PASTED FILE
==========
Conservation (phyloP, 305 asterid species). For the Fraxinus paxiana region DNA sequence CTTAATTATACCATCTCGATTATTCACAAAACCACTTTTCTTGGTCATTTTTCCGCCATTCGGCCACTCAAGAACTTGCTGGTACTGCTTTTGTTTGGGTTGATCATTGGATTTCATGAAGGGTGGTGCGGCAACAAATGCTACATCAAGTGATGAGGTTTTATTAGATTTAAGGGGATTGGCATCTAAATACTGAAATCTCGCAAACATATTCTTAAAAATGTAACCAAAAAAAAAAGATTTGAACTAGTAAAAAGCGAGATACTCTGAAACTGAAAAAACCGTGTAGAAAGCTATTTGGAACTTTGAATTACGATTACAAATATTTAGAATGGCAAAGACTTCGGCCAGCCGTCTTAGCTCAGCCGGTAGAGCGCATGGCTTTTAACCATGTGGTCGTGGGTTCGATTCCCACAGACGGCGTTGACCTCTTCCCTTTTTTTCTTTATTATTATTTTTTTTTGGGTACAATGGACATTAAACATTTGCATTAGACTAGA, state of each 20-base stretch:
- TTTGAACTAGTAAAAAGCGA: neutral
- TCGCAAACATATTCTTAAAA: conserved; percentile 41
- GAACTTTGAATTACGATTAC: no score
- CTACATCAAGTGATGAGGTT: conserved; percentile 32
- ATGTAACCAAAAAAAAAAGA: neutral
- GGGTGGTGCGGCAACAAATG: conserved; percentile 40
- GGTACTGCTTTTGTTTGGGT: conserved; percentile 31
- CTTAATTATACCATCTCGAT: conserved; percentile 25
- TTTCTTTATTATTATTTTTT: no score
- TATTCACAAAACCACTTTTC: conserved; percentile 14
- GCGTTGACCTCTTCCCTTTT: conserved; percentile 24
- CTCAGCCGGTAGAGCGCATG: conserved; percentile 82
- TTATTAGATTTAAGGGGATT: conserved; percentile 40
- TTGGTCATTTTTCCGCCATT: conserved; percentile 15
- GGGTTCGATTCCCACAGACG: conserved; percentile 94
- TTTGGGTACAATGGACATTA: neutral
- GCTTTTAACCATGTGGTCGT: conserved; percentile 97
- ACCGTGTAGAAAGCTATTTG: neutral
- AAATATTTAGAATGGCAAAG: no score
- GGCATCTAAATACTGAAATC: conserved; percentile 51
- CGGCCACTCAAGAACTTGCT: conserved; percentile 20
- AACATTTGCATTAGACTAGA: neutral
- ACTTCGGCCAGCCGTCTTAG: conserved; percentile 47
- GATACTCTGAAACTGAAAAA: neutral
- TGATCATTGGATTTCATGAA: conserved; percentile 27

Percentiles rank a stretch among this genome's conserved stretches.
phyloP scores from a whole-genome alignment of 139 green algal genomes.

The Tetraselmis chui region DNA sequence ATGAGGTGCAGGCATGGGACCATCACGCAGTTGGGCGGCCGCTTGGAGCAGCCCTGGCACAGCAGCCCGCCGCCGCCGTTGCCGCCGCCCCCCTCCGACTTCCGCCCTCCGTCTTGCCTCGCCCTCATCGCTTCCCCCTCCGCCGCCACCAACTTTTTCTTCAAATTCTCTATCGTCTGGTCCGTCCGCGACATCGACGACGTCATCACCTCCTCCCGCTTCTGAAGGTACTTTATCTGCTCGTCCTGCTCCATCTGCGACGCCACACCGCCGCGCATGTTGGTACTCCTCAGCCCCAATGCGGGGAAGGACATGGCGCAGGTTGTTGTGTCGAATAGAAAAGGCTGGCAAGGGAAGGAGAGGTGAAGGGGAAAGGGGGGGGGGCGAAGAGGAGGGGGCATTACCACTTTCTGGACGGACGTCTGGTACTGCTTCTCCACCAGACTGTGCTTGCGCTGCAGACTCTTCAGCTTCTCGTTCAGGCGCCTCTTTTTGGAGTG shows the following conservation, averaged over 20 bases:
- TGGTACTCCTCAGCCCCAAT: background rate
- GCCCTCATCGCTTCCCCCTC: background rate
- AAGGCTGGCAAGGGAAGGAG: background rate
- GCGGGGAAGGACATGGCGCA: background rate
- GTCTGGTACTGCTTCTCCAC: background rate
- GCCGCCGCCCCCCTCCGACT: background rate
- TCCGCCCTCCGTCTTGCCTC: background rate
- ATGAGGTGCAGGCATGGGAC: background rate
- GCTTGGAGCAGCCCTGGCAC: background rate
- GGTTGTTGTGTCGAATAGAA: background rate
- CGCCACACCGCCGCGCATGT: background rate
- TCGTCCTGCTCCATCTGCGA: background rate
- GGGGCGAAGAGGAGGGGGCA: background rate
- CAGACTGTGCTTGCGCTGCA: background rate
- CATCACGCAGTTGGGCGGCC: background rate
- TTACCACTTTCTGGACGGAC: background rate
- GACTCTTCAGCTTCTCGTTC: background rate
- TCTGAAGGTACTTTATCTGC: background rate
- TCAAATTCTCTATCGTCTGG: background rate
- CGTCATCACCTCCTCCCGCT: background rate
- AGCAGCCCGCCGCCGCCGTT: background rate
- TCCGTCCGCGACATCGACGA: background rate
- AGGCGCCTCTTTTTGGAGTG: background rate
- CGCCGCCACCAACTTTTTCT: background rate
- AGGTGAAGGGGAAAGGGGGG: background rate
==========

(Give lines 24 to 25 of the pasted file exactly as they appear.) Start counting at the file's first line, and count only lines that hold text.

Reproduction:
- ACTTCGGCCAGCCGTCTTAG: conserved; percentile 47
- GATACTCTGAAACTGAAAAA: neutral